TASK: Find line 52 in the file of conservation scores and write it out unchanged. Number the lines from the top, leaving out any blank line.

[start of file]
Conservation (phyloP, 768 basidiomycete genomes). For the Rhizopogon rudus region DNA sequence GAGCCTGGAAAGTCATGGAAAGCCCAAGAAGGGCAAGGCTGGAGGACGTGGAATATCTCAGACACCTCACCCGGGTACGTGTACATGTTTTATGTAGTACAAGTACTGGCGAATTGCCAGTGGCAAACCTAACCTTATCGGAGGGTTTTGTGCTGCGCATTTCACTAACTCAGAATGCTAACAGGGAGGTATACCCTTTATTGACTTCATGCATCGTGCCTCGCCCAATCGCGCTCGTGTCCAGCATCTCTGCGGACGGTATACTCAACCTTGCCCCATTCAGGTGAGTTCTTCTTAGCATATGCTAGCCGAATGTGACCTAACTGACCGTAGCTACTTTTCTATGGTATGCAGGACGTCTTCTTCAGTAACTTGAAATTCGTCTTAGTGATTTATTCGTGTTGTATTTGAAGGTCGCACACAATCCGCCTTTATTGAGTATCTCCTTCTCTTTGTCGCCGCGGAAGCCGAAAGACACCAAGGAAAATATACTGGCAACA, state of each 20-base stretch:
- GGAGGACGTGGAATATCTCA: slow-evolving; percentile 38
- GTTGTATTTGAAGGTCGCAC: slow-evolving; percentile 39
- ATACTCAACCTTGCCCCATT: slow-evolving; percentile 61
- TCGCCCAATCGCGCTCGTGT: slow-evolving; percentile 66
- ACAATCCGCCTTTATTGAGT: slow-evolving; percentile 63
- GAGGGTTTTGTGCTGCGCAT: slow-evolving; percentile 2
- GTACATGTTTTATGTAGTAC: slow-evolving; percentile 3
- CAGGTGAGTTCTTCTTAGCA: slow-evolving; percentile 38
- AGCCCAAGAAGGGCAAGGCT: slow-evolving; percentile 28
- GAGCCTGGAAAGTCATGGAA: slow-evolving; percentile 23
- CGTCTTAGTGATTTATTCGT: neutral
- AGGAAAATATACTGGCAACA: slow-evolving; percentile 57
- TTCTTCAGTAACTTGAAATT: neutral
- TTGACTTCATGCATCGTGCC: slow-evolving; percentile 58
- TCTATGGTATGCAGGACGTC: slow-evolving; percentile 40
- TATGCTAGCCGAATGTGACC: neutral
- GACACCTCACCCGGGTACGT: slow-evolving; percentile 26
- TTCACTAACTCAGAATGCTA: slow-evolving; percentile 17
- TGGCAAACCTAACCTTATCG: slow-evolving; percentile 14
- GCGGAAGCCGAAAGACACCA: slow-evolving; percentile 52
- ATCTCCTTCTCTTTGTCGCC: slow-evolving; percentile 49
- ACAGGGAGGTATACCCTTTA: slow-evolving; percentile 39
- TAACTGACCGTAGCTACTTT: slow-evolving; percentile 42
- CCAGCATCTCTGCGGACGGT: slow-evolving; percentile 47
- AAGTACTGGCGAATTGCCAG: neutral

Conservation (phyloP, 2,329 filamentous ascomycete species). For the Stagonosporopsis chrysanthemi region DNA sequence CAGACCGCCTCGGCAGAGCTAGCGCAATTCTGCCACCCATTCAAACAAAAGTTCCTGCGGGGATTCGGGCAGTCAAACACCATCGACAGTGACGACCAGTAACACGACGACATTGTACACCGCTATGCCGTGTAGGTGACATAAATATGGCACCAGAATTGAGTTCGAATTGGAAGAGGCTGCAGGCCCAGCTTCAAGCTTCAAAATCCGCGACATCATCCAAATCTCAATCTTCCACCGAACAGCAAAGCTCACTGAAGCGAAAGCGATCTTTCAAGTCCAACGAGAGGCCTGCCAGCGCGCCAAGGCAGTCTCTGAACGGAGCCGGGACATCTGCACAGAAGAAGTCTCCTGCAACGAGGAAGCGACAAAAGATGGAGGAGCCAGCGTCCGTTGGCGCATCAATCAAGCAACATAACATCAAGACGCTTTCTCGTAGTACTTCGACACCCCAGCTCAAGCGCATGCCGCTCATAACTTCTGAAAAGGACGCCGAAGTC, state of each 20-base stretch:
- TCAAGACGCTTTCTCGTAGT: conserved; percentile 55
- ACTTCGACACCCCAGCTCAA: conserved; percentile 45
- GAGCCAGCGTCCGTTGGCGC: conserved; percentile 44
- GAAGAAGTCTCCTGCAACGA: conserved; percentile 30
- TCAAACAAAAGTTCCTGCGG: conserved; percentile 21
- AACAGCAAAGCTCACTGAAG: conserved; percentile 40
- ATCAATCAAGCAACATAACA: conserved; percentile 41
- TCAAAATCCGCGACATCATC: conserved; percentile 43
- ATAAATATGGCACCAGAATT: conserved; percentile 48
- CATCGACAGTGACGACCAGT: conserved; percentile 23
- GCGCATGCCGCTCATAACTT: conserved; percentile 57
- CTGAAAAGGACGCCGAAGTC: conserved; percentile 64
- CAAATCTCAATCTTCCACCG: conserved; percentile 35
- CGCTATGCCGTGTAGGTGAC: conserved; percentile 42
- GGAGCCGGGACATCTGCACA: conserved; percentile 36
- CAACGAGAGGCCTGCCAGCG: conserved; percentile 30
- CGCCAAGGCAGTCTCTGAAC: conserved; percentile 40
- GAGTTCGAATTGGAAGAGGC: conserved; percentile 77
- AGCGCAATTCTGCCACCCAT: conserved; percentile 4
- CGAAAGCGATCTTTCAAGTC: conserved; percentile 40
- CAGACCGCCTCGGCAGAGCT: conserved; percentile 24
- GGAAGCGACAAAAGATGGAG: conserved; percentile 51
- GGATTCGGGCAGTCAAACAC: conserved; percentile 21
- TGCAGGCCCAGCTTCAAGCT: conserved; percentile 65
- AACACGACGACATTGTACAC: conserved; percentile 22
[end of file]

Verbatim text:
- AACACGACGACATTGTACAC: conserved; percentile 22